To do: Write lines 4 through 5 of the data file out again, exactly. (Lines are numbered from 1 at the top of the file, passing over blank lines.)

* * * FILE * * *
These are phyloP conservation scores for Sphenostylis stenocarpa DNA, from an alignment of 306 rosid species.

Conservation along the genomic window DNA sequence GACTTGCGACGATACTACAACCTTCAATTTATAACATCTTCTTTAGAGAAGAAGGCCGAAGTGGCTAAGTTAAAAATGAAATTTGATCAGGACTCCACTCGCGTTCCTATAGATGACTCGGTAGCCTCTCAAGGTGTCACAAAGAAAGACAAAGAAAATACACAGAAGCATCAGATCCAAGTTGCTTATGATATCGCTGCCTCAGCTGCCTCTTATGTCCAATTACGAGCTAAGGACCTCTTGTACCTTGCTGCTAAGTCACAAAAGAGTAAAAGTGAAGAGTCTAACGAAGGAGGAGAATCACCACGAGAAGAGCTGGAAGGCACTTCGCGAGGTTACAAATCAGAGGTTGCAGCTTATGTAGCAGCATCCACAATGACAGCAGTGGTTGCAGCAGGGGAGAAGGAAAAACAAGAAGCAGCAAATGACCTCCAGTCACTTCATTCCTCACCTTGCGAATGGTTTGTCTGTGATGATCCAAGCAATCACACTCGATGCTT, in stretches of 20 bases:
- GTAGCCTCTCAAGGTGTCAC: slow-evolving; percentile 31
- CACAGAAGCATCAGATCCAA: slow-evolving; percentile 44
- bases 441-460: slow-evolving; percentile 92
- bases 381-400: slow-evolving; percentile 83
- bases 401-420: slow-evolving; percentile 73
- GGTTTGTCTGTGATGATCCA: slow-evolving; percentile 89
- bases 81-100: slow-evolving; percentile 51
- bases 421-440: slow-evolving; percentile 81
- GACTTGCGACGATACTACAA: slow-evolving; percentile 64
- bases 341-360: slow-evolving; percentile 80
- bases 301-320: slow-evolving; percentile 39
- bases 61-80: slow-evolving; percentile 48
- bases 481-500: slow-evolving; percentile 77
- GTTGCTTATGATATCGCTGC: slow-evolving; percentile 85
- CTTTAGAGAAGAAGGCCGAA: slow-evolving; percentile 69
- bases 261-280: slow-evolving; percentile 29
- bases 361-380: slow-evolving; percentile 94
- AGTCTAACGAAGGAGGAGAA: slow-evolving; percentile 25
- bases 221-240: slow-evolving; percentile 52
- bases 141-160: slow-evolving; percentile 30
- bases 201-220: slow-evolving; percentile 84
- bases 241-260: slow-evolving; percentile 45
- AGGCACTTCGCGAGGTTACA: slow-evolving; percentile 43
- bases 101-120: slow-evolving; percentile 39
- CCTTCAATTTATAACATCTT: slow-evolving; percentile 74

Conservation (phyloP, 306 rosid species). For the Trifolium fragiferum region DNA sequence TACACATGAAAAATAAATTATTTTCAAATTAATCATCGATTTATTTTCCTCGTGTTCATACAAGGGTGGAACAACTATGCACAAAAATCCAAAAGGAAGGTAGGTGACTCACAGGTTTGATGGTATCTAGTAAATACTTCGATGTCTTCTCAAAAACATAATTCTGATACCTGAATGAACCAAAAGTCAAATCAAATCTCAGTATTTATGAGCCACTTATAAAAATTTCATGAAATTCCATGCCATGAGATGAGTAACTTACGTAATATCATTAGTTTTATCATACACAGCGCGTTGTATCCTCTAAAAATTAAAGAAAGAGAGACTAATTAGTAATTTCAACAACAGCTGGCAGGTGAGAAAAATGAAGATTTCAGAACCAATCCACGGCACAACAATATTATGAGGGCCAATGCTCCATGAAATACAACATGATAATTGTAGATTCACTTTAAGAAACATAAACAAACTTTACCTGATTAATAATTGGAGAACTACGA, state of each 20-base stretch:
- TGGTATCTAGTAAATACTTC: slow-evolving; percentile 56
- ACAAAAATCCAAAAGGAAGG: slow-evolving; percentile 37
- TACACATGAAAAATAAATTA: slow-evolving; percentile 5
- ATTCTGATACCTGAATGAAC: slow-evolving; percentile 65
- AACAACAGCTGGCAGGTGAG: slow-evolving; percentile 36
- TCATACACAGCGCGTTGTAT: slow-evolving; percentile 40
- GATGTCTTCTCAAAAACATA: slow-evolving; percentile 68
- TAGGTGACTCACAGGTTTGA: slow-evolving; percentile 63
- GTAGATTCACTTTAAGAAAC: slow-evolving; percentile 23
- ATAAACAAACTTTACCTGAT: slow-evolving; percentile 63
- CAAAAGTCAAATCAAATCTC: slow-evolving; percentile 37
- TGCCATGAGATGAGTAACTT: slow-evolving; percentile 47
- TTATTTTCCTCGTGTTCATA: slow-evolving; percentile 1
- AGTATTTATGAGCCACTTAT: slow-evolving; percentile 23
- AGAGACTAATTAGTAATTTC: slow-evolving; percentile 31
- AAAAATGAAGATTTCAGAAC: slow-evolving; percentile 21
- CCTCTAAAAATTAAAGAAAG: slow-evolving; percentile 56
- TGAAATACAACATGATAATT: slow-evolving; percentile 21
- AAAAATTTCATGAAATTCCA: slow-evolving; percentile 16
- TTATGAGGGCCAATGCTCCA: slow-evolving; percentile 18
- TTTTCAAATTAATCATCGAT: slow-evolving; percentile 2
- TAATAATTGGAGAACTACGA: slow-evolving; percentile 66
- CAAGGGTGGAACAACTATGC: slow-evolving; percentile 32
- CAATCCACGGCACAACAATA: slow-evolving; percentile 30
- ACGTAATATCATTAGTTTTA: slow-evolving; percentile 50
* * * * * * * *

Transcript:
- CACAGAAGCATCAGATCCAA: slow-evolving; percentile 44
- bases 441-460: slow-evolving; percentile 92